Distributed cloud storage solutions are currently gaining high momentum in industry and academia. The enterprise data volume growth and the recent tendency to move as much as possible data to the cloud is strongly stimulating the storage market growth. In this context, and as a main requirement for cloud native applications, it is of utmost importance to guarantee resilience of the deployed applications and the infrastructure. Indeed, with failures frequently occurring, a storage system should quickly recover to guarantee service availability. In this paper, we focus on containerized cloud storage, proposing a resilience monitoring solution for the recently developed Rook storage operator. While, Rook brings storage systems into a cloud-native container platform, in this paper we design an additional module to monitor and evaluate the resilience of the Rook-based system. Our proposed module is validated in a production environment, with software components generating a constant load and a controlled removal of system elements to evaluate the self-healing capability of the storage system. Failure recovery time revealed to be 41 and 142 seconds on average for a 32GB and a 215GB object storage device respectively.

Vertical Industries Requirements Analysis & Targeted KPIs for Advanced 5G Trials

Konstantinos Trichias (WINGS ICT Solutions, Greece); Tilemachos Doukoglou and Velissarios Gezerlis (OTE, Greece); Nikos Kostopoulos (Ericsson Hellas SA, Greece); Nikos Vrakas and Marios Bougioukos (NOKIA SOLUTIONS AND NETWORKS HELLAS SA, Greece); Rodolphe Legouable (Orange, France)
Just before the commercial roll-out of European 5G networks, 5G trials in realistic environments have been recently initiated all around Europe, as part of the Phase 3 projects of 5GPPP H2020 program [1]. The goal is to showcase 5G’s capabilities and to convince stakeholders about its value-adding business potential. The approach is to offer advanced 5G connectivity to real vertical industries and showcase how it enables them to overcome existing 4G network limitation and other long-standing issues. The 5G EVE H2020 5GPPP project [2] offers cutting-edge 5G end-to-end facilities (in 4 countries) to diversified vertical industry experimenters. The objective is to understand the needs of prominent industries across Europe and to offer tailor-made 5G experience to each and every one of them. This paper contributes to the understanding of vertical services needs, by offering a thorough and concise vertical requirements analysis methodology, including an examination of the 4G limitations. It also provides real-life values for the targeted KPIs of 3 vertical sectors namely Smart Industry (4.0), Smart Cities / Health and Smart Energy, while assisting market roll-out by prioritizing their connectivity needs.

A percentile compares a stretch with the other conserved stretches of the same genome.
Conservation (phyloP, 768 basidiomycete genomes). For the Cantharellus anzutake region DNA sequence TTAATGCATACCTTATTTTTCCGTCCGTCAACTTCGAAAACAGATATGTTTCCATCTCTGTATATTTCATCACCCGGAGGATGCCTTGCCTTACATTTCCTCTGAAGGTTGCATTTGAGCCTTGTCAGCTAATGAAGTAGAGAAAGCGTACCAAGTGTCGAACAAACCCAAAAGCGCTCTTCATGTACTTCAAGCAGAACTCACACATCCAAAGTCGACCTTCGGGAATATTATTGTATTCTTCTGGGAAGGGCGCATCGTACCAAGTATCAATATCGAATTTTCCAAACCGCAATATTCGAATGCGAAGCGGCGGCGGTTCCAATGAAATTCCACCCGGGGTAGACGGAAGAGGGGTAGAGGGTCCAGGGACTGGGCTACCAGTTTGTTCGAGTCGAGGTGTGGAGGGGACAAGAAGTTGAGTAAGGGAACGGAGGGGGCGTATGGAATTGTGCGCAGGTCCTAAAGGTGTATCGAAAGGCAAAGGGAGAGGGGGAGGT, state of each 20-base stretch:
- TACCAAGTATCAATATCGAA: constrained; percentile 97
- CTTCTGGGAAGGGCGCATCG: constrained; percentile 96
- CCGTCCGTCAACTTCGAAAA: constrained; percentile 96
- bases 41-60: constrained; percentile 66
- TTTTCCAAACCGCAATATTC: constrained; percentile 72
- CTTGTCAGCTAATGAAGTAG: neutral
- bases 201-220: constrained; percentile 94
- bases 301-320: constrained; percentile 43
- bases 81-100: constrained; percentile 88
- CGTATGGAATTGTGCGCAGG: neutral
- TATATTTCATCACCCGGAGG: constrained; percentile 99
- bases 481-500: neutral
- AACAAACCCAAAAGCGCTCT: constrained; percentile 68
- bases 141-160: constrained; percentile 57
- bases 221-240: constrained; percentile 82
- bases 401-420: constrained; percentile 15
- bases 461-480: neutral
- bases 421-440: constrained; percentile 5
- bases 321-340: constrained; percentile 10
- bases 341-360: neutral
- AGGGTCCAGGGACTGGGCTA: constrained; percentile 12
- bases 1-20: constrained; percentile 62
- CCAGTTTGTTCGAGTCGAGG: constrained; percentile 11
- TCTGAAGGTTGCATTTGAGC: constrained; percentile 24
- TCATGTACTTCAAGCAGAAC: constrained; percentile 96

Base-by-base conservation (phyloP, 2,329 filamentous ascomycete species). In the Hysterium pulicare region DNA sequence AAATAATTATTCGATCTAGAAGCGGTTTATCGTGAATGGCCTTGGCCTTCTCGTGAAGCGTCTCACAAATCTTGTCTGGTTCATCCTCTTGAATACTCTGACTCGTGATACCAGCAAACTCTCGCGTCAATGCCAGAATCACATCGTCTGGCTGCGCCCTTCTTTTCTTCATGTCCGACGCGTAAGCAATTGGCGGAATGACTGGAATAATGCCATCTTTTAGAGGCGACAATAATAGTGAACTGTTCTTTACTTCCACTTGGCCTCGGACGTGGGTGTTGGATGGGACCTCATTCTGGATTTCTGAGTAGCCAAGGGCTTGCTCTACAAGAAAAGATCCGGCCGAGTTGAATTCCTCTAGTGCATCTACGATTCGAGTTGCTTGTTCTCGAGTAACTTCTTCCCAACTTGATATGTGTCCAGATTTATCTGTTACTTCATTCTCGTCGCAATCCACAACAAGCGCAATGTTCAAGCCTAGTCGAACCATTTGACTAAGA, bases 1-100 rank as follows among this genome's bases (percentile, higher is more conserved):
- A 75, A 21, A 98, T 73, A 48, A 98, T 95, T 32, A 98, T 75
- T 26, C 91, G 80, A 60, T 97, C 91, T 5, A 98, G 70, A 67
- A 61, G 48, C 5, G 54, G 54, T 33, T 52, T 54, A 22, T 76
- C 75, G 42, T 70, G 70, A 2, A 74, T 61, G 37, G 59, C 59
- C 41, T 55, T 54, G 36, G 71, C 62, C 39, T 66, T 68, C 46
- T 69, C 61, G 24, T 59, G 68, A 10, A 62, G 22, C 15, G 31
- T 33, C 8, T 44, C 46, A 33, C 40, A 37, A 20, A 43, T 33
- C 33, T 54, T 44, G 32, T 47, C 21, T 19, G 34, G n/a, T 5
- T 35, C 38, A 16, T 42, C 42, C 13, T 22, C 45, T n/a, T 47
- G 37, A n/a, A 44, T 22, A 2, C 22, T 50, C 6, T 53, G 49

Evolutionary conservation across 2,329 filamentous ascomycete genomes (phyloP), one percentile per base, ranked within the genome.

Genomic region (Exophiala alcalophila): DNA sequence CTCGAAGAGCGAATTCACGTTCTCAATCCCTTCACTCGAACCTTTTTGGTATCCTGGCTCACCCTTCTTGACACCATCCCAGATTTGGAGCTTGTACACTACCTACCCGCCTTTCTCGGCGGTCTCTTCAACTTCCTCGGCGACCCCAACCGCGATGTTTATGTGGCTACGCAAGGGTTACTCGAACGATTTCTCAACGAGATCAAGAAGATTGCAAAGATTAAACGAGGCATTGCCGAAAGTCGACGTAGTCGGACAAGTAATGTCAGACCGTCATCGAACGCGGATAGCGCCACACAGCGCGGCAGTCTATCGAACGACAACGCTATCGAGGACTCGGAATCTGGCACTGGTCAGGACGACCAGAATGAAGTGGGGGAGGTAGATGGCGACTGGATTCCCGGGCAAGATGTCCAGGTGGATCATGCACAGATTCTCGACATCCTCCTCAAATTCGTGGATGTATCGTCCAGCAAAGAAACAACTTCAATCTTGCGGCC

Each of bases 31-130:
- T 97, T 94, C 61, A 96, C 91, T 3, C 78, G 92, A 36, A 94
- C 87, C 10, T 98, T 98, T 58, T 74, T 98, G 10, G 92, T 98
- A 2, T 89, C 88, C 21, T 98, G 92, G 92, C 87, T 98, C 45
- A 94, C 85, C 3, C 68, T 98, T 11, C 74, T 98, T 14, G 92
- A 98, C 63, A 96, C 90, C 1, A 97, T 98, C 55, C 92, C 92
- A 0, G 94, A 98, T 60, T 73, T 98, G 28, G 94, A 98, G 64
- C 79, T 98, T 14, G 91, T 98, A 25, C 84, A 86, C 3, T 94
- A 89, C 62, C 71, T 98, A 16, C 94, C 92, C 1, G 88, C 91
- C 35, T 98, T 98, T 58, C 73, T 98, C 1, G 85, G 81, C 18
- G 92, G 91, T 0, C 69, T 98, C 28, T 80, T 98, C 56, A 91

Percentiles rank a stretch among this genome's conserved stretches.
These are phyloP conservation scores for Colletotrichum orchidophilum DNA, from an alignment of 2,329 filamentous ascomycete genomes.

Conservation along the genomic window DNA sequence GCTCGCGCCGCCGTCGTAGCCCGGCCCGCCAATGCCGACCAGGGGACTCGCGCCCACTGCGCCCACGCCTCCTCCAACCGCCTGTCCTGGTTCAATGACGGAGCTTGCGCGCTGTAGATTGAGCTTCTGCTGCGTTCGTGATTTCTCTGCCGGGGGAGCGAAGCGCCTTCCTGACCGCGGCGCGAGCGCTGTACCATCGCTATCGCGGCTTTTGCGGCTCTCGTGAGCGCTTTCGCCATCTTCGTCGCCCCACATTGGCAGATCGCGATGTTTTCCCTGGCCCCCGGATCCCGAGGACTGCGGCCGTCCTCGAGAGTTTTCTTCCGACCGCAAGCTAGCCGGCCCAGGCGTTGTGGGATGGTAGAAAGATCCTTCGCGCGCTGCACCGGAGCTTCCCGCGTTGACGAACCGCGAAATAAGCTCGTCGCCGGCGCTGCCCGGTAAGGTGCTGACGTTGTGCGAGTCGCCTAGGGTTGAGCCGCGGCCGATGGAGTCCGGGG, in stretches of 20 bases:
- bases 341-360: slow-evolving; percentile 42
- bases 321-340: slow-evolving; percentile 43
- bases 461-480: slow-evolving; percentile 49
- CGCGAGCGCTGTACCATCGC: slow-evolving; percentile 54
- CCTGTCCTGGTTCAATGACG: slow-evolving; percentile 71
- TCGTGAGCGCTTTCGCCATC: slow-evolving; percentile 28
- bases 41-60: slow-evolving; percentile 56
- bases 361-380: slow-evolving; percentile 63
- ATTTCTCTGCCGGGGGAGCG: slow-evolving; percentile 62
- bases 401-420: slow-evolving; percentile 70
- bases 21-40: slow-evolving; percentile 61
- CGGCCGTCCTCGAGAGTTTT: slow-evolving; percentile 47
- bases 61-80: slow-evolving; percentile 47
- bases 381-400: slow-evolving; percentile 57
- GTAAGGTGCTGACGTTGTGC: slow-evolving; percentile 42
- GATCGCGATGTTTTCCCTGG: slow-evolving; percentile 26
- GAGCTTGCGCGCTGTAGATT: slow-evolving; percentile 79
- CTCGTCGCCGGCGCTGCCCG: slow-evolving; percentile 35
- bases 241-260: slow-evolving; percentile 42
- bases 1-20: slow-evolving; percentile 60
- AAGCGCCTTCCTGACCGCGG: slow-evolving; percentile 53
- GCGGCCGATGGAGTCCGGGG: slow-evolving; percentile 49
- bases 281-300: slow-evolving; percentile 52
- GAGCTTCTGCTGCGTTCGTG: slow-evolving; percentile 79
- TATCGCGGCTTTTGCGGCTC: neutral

Remote Control Demonstrator Development in 5G Test Network

Mikko Uitto (VTT Technical Research Centre of Finland Ltd, Finland); Mika Hoppari (VTT, Finland); Tapio Heikkilä (Technical Research Centre of Finland, Finland); Antti Anttonen (VTT Technical Research Centre of Finland, Finland); Aarne O Mämmelä (VTT, Finland); Pekka Isto (VTT Technical Research Centre of Finland Ltd, Finland)
This paper introduces the practical measurements regarding delay, jitter and throughput committed in conjunction with the remote control demonstrator development using 5G test network. The results gathered from the extensive evaluation using the 5G, LTE-A and WLAN wireless technologies not only strengthen the remote control demonstrator test bed, but also validate the improved 5G performance suitable for remote operations. The measurements using the first prototype of 5G radio technology enable as low as 1 ms radio link delay reducing the delay significantly compared to current WLAN and LTE-A technologies. During the ongoing 5G standardization, automation and remote control systems are one of the use cases due to low delay networking in 5G, which enable a wide range of possibilities to operate from a distance. For better understanding and planning the transition from current wireless network technologies to 5G, it is essential to identify the current performance of the existing wireless network technologies especially in comparison to network delay that is a crucial factor in remote control scenarios.